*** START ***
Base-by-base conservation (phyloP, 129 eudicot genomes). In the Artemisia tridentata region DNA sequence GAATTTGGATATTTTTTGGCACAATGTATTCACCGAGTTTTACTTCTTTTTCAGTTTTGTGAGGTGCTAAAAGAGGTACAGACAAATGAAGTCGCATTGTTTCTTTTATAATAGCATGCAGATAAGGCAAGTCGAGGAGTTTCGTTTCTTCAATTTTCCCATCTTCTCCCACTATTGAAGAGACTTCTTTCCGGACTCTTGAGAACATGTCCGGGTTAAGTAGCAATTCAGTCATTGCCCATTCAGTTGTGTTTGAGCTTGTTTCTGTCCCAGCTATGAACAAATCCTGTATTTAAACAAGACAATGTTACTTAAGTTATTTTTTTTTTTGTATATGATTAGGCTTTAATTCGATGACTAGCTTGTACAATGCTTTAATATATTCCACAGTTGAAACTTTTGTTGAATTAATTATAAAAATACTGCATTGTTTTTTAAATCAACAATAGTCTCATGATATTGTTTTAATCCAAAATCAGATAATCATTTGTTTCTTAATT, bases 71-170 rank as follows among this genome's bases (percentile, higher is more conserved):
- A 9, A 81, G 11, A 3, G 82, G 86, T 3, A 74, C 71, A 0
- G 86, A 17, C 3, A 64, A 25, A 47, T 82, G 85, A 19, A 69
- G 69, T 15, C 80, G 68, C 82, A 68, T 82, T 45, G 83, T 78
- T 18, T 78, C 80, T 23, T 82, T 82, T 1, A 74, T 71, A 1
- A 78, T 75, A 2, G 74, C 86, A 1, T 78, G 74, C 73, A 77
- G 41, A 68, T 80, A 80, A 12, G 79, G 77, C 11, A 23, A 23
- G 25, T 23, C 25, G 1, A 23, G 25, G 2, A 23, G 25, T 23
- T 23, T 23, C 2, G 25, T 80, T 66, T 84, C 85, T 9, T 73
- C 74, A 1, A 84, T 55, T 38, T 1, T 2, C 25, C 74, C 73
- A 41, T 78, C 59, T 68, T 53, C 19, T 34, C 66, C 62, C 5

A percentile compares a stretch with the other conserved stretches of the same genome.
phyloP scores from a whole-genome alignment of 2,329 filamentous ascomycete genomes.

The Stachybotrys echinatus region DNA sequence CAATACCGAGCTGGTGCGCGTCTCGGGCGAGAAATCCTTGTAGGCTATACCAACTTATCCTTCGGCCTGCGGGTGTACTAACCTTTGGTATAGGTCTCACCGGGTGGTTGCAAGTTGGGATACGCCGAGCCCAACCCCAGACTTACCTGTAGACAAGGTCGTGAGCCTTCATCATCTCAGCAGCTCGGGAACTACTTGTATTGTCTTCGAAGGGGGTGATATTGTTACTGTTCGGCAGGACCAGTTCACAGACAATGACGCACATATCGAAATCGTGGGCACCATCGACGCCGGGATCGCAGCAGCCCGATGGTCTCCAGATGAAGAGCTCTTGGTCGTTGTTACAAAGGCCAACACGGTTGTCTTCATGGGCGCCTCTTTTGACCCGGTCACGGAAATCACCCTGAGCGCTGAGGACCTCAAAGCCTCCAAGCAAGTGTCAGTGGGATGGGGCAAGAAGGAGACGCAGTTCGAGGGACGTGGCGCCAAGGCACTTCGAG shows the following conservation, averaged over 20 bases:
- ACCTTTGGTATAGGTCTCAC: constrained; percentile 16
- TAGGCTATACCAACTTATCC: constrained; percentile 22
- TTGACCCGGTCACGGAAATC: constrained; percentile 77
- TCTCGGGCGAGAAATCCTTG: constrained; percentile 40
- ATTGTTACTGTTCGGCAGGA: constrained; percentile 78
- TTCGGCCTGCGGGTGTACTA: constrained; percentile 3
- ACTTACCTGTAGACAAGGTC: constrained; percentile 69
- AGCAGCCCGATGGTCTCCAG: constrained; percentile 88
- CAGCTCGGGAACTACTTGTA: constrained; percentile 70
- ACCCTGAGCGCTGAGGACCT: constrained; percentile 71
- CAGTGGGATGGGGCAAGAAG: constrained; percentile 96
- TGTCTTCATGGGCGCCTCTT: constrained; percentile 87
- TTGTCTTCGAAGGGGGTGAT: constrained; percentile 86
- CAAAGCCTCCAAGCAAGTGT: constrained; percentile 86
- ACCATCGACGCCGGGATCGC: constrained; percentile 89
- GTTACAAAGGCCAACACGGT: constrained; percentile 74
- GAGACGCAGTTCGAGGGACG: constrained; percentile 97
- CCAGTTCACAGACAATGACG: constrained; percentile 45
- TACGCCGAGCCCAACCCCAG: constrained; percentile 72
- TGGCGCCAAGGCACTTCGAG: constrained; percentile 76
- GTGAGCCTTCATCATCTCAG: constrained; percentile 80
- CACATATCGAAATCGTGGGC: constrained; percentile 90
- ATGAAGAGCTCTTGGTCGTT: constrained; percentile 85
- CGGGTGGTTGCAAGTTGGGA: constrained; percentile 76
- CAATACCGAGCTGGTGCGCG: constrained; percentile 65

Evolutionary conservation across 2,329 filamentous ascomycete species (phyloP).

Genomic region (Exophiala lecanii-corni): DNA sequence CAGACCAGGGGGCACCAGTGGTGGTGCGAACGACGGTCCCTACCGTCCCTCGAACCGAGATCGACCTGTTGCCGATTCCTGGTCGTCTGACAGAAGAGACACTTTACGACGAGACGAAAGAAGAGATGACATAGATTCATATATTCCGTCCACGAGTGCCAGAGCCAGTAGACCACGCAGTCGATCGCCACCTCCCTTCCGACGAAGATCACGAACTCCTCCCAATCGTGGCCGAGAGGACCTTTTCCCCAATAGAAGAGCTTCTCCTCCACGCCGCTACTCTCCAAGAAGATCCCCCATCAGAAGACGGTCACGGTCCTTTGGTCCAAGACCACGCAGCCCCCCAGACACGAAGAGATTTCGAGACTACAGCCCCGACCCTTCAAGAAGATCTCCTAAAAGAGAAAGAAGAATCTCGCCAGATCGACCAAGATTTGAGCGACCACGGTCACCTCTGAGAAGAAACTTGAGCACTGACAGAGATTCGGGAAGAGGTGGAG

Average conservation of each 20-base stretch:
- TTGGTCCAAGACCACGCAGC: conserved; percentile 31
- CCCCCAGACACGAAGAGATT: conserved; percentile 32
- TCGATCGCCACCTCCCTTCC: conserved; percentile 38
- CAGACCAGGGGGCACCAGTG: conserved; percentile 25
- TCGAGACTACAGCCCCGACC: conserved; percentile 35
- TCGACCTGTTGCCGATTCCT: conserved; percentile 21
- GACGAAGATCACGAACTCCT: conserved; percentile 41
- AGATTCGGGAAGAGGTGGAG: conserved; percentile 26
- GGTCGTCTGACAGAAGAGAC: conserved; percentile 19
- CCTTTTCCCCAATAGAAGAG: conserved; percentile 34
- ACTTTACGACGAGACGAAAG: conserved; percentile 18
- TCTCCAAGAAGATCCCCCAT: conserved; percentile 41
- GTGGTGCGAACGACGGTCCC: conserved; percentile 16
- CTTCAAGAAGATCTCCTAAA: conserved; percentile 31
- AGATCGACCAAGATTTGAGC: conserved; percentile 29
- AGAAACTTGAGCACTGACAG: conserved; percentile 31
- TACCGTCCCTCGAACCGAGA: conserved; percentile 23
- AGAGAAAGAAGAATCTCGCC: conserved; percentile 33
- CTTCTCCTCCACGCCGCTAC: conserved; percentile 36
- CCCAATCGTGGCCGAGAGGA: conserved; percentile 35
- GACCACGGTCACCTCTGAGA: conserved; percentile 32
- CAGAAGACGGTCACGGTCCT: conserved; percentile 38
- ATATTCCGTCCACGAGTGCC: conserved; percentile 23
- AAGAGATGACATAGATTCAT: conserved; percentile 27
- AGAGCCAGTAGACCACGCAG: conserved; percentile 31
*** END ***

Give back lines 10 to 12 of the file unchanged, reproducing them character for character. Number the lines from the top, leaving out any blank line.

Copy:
- C 74, A 1, A 84, T 55, T 38, T 1, T 2, C 25, C 74, C 73
- A 41, T 78, C 59, T 68, T 53, C 19, T 34, C 66, C 62, C 5

A percentile compares a stretch with the other conserved stretches of the same genome.